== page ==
I can hardly believe that these words that had sunk deep inside me are surfacing and coming out through my own lips rather than resting heavily all the way to my grave.Mother, Concerning My Daughter
Recently I’ve been very taken with My Sister, The Serial Killer by Oyinkan Braithwaite and Concerning My Daughter by Kim Hye-Jin. I’ve talked about the latter elsewhere; it’s definitely not light reading. The mother’s prejudice against her daughter’s homosexuality as a symbol of her rejection of “a good, normal life” as rewarded by Korean culture is difficult to read and really the only thing that made me stick it out was knowing from the get-go — it’s in the blurb, possibly for exactly this reason — that she’s going to grow past it. For some readers, this may be where catharsis lies either because their own parents did or didn’t make it that far.
Either way, I was reminded of a moment in Christina C. Jones’ Something Like Love where (minor spoilers ahead), at a family gathering, Astrid is ready to pick up arms and go toe-to-toe with Eddie’s father. He holds her back and explains that, for his dad, the mildly offensive thing he just said is progress. At several points in the story, I was expecting Green and Lane to pick up and leave, no matter the fact that they’re broke and can’t really afford to go anywhere else. Green would have been justified to disown her mother rather than the other way around, and it’s clear she doesn’t stay for love or hoping that her mother will change. She stays because she has no way out. The fact she doesn’t isn’t a silent condoning of her mother’s words and actions, nor is it the author arguing that children have to remain in abusive relationships with their parents because they are their parents and they owe them.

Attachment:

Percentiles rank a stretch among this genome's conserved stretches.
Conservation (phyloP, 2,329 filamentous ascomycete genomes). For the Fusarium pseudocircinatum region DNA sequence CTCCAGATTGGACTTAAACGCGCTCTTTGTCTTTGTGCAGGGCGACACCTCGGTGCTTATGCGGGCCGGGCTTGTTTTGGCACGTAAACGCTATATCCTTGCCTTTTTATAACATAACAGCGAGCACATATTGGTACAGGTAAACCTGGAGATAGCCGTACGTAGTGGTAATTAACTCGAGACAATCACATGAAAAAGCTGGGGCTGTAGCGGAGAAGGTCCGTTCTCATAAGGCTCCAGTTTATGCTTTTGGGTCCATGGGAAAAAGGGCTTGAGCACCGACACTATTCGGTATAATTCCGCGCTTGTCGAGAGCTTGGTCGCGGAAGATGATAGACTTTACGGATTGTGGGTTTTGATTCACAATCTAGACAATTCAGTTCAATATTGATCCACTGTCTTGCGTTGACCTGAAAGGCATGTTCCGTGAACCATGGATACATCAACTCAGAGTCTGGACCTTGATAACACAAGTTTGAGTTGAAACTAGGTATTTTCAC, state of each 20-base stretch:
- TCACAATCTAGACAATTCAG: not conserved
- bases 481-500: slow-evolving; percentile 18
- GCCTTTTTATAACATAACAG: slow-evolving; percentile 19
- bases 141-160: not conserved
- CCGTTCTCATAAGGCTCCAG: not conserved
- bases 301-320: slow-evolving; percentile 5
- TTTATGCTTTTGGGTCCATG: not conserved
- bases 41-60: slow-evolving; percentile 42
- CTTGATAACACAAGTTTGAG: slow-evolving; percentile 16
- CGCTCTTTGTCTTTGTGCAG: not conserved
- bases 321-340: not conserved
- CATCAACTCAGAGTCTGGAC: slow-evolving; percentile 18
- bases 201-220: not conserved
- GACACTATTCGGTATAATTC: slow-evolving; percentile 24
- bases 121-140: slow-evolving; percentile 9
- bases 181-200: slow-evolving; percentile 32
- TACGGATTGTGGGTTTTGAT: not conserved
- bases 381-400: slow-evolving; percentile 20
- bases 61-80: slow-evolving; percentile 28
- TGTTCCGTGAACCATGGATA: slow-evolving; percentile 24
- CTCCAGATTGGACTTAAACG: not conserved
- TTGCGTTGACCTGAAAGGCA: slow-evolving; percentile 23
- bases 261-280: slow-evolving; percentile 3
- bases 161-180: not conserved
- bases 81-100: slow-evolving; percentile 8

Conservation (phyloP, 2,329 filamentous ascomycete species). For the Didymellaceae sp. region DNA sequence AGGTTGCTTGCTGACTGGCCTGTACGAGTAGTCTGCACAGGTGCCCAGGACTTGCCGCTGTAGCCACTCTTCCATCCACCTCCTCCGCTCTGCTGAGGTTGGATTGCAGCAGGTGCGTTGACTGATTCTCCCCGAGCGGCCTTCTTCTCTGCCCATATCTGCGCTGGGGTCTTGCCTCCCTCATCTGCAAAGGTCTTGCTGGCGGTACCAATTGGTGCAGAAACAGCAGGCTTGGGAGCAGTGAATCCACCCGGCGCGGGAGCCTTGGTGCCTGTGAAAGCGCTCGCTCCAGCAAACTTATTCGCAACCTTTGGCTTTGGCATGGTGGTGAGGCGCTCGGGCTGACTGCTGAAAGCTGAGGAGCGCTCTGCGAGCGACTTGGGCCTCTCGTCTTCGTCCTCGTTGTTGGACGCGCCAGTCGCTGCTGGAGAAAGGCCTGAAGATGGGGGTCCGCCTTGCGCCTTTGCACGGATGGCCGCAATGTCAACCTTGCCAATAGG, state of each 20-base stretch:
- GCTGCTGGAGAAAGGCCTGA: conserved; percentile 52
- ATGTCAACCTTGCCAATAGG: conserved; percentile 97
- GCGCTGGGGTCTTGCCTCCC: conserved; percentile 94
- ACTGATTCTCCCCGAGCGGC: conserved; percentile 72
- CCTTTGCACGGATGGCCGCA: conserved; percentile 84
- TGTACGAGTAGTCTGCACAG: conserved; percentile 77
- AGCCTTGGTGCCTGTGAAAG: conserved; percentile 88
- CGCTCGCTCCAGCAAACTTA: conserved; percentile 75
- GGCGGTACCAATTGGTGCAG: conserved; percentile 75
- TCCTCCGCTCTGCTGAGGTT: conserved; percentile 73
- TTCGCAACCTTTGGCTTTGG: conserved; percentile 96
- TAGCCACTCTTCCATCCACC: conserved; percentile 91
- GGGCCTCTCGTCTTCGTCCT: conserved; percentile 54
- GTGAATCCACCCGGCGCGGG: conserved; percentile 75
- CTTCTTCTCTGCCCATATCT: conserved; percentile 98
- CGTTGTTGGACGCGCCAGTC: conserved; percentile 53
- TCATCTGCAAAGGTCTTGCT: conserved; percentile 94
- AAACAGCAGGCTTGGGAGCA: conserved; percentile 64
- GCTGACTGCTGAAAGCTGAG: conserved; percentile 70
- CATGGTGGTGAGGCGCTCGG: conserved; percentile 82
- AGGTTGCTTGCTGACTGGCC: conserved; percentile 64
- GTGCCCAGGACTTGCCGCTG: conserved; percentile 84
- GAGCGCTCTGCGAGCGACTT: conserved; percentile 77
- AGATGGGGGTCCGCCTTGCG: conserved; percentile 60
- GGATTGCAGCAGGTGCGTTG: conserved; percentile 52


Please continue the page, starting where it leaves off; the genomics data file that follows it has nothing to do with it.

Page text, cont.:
I don’t want to spoil too much about Concerning My Daughter in this review, but I want to be clear about what it felt like reading it, so that any reader of this review may have a clear idea of its contents. So while I won’t obfuscate, please forgive some occasional vagueness.Continue reading “CONCERNING MY DAUGHTER — Kim Hye-Jin”